< Previous: Converting GitHub's JSON into Meaningful JSX   Next: How to Upgrade Our App to Read Three Feeds >

Time for a Task: Reading from Three Feeds

We took the buttonClicked() method out earlier, but now we're going to re-introduce that learning by having our app show different GitHub information depending on user selection. Right now we show commits, but we're going to let users choose between commits, forks and pull requests, just by clicking different buttons.

The feeds you need to use are:

You should examine the data they return so you can craft appropriate JSX.

Important note: we have already covered all the techniques required for you to be able to do this yourself. I'm going to walk through it with you, but this is a great place to test yourself to make sure you've understood what happened so far.

Still here? Here are some hints:

  • Your render() method can call other methods to do rendering rather than try to do it all itself.
  • So, you could have a renderCommits() method, a renderForks() method and a renderPulls() method, then have your main render() method call one of them.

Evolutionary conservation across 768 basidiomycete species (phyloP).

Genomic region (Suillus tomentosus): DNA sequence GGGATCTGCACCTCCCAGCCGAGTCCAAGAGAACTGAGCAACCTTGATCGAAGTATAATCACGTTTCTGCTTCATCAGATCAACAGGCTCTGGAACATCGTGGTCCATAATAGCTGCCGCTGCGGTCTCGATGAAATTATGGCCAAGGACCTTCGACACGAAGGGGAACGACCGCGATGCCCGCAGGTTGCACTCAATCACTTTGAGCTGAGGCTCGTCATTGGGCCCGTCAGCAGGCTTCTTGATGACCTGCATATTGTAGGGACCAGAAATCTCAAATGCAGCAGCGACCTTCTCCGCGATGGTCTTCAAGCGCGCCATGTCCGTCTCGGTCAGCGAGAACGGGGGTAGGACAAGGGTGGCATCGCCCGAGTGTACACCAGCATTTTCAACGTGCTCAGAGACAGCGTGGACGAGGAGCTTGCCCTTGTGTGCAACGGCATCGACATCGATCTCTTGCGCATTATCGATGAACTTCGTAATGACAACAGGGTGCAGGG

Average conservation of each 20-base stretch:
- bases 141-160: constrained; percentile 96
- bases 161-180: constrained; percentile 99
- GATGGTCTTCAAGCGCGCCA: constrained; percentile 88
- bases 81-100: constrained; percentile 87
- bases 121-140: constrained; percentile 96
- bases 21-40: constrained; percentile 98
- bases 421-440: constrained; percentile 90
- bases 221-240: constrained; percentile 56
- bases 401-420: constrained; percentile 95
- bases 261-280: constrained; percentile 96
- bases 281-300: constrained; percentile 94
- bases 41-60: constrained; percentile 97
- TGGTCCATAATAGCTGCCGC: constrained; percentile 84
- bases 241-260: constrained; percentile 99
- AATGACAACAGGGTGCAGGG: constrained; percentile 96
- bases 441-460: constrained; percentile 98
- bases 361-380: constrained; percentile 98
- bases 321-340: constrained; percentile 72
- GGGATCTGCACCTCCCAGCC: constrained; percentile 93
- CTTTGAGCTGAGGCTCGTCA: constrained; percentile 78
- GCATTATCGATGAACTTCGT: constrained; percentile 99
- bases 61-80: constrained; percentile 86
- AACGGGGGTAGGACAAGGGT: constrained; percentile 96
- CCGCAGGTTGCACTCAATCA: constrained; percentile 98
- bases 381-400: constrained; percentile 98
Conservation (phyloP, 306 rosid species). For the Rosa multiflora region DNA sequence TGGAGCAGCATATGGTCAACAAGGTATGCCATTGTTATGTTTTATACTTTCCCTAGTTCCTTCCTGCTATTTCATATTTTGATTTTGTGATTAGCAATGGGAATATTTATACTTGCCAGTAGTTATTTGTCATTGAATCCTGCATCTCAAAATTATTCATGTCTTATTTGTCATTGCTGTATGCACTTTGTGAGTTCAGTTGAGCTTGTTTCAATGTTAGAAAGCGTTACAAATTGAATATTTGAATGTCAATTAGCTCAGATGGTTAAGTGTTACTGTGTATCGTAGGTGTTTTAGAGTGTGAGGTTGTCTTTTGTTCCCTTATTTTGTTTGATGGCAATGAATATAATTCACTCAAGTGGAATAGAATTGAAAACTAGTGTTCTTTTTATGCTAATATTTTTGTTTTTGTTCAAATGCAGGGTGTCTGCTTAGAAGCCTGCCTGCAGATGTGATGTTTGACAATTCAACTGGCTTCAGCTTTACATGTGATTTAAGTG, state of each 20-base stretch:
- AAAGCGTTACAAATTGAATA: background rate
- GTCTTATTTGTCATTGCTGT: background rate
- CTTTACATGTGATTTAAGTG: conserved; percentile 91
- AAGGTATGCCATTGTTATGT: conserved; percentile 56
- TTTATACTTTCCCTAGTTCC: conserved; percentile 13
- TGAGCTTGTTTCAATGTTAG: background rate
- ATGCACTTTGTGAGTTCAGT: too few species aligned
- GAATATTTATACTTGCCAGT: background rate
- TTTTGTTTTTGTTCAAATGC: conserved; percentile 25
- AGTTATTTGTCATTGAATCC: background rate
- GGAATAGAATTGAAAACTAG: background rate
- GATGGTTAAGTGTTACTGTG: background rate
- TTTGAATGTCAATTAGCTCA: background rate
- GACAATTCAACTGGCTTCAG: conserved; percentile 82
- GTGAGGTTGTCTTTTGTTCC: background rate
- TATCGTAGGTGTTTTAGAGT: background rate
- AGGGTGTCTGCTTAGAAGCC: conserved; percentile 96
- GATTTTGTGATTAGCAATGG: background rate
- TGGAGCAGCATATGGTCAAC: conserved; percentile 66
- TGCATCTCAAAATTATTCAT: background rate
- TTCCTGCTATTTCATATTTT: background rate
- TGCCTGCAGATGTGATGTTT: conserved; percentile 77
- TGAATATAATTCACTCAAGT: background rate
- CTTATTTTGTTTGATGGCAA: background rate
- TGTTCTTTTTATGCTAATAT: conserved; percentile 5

• Depending on which fields you find interesting, you might find you can use one method for them all, or two of them; it's down to you.
  • To keep things simple, just go ahead and call all three API endpoints in componentWillMount() and store the results in three separate arrays in state. Remember, setState() merges the new data with existing data.
  • The current active view mode (commits, forks, or pulls) should be stored in state, and that state can be changed by clicking one of three buttons.

With all that, you should be able to create a very simple solution. If you want to refactor it later (i.e., to rewrite it to be simpler code) you can do, but for now just go with the easiest solution so you can be sure you fully understand what you've learned so far.

Buy the book for $10

Get the complete, unabridged Hacking with React e-book and take your learning to the next level - includes a 45-day no questions asked money back guarantee!

If this was helpful, please take a moment to tell others about Hacking with React by tweeting about it!

< Previous: Converting GitHub's JSON into Meaningful JSX   Next: How to Upgrade Our App to Read Three Feeds >

Copyright ©2016 Paul Hudson. Follow me: @twostraws.